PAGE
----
PAP THERAPY OVERVIEW

CPAP/BIPAP Overview

What it is: A CPAP or BIPAP machine delivers air pressure through a mask while a patient sleeps. CPAP is pressure to help your airways stay inflated during sleep. BIPAP also has an additional pressure when you breathe in that makes it more comfortable to breathe. It is most commonly prescribed for patients with Sleep Apnea. The sleep study you had helped the doctor to know how much pressure to prescribe. CPAP/BIPAP helps people get a good night’s rest and avoid daytime fatigue and drowsiness. You will have more energy to do the things you like to do, wake up feeling more refreshed, and possibly help avoid having a heart attack, stroke, or having high blood pressure.

How to Use It:

  1. Gather the equipment.
  2. Attach the tubing to the CPAP/BIPAP machine at one end and to the mask/pillows at the other end.
  3. Fill the humidifier to the correct level as described in the owner’s manual. Distilled water is preferred but, you may also use bottled or reverse osmosis water. Empty remaining water every 1‐2 days and let air dry so it doesn’t grow any bacteria.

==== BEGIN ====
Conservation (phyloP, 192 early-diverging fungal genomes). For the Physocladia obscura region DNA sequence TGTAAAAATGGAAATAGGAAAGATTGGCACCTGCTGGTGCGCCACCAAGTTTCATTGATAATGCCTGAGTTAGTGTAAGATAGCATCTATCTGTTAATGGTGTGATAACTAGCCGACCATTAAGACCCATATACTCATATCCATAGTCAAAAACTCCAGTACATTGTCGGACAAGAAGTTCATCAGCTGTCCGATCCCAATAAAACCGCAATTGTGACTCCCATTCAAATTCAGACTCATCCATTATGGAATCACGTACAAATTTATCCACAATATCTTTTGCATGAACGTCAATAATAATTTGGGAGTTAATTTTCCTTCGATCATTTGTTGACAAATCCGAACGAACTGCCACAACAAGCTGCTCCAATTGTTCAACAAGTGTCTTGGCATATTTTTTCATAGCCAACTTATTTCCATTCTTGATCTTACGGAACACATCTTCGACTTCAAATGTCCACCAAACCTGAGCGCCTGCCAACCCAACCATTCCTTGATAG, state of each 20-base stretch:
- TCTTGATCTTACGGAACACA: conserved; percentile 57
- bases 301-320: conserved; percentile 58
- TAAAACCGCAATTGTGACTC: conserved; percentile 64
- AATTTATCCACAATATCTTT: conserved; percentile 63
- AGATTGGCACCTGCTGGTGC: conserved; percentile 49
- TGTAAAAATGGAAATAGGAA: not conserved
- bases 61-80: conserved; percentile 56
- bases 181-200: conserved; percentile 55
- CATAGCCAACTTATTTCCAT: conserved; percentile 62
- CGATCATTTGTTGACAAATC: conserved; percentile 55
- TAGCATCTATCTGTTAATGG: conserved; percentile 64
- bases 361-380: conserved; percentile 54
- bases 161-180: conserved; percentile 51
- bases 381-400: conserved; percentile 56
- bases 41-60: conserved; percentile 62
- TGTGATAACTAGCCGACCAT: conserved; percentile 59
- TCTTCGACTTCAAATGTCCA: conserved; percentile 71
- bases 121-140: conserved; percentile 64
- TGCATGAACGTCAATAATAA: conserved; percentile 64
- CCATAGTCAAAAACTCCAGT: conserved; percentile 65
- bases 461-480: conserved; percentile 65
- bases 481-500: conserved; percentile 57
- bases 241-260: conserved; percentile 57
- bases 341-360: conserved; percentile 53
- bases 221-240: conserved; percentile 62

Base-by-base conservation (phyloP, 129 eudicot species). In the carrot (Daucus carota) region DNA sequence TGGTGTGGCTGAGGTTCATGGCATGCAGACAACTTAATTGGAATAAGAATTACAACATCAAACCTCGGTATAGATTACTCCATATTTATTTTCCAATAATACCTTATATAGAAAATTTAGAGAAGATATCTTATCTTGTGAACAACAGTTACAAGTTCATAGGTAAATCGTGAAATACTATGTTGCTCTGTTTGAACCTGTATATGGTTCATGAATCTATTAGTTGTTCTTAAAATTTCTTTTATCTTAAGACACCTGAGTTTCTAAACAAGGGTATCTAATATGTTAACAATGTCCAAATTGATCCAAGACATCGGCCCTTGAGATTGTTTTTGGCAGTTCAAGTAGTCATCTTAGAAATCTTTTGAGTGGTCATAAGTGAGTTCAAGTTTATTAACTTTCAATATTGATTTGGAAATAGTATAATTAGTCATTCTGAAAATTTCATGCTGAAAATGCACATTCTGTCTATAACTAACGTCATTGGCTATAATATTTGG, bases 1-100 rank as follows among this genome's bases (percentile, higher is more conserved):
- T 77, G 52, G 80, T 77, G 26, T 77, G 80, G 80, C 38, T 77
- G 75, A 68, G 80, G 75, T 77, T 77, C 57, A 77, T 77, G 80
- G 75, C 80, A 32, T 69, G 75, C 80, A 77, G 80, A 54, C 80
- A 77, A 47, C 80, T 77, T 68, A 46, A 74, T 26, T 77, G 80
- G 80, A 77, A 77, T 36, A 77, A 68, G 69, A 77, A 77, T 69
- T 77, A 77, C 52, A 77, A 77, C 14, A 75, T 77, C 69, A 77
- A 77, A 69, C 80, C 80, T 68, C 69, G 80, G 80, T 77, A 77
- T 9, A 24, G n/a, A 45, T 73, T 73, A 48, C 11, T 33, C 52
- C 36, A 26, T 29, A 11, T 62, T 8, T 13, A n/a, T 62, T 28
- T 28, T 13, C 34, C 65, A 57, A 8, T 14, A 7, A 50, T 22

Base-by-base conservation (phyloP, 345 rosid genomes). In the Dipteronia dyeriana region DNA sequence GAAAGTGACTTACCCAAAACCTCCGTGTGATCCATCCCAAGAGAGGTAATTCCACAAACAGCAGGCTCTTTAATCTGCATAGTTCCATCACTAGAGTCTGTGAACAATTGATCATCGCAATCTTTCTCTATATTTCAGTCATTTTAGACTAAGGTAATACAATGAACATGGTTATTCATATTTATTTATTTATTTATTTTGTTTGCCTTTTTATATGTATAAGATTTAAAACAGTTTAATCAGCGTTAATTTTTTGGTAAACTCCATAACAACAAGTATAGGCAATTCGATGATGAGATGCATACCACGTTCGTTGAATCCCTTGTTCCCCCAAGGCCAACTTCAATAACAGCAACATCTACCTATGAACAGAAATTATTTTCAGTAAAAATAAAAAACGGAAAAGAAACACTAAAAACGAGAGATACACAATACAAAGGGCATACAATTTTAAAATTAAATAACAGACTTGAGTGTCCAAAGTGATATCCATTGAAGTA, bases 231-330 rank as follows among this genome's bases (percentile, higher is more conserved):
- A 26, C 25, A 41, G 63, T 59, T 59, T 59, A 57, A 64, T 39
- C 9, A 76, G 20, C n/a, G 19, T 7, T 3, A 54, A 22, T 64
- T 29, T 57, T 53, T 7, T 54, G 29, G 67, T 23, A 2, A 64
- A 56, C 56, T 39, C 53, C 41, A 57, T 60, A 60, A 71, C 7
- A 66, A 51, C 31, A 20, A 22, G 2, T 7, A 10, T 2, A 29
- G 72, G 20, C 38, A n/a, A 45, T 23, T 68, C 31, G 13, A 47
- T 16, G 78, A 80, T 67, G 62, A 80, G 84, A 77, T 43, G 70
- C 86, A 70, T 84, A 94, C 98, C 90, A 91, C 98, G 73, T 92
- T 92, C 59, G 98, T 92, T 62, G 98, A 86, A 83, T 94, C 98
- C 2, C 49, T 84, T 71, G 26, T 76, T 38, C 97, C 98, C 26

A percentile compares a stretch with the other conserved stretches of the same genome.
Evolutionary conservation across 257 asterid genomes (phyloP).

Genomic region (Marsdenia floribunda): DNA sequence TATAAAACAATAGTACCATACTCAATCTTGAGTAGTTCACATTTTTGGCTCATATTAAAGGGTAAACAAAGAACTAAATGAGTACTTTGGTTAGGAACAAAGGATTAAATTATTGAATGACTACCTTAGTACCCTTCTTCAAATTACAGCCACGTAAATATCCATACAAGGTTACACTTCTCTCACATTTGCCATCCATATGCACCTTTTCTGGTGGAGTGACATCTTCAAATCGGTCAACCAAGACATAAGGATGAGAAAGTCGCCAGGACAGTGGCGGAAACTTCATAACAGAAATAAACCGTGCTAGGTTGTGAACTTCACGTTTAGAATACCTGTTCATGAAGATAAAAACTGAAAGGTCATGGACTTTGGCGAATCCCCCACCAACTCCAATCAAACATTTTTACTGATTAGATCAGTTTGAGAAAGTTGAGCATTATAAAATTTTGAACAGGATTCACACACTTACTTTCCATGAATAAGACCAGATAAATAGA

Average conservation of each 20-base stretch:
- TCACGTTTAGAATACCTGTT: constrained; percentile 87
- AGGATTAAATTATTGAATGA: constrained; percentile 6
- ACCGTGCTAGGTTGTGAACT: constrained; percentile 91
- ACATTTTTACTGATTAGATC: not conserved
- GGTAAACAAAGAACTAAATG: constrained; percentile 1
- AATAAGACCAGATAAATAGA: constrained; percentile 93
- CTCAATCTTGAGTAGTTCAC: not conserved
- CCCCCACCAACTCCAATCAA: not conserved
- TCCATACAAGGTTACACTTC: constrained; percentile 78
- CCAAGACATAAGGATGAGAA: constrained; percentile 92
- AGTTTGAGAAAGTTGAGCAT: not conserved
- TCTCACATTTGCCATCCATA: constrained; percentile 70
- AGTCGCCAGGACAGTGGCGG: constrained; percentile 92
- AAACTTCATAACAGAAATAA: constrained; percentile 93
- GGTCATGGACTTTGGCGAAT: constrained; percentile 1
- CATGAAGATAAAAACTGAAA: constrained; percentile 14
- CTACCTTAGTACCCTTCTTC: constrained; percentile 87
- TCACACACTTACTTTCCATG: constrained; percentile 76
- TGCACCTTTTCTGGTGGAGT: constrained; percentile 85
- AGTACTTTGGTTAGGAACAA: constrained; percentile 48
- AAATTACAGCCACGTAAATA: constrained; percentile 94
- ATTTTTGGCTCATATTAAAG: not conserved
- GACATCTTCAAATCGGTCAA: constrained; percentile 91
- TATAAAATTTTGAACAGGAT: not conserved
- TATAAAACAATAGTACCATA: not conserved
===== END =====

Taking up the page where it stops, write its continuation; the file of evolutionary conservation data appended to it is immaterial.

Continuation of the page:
4. Put on the headgear and mask or nasal pillows and adjust for comfort.
  5. Make sure the mask/pillows are snug around your nose but not too tight.
  6. Turn the machine on, press the ramp button if it has one and breathe normally through your nose. (slow deep breaths)
  7. Lie down and adjust the tubing so it is free to move if you turn in your sleep. Adjust the mask and headgear/pillows until you have a comfortable fit and there are no airflow leaks into your eyes. If air is blowing in your eyes, readjust the headgear straps.
  8. Turn the machine off in the morning after you awaken. Take off your mask/pillows

Cleaning Instructions

Always use Distilled, bottled or R.O. water in your humidifier chamber! Every day (preferred) or every other day:

Wipe off or wash Mask or Pillows (the part that touches your face). This removes the oily residue from your skin that can cause your mask to leak. You should wash your face every night before putting on your cpap mask. Empty Humidifier Chamber and refill with Fresh Water.

Every Week: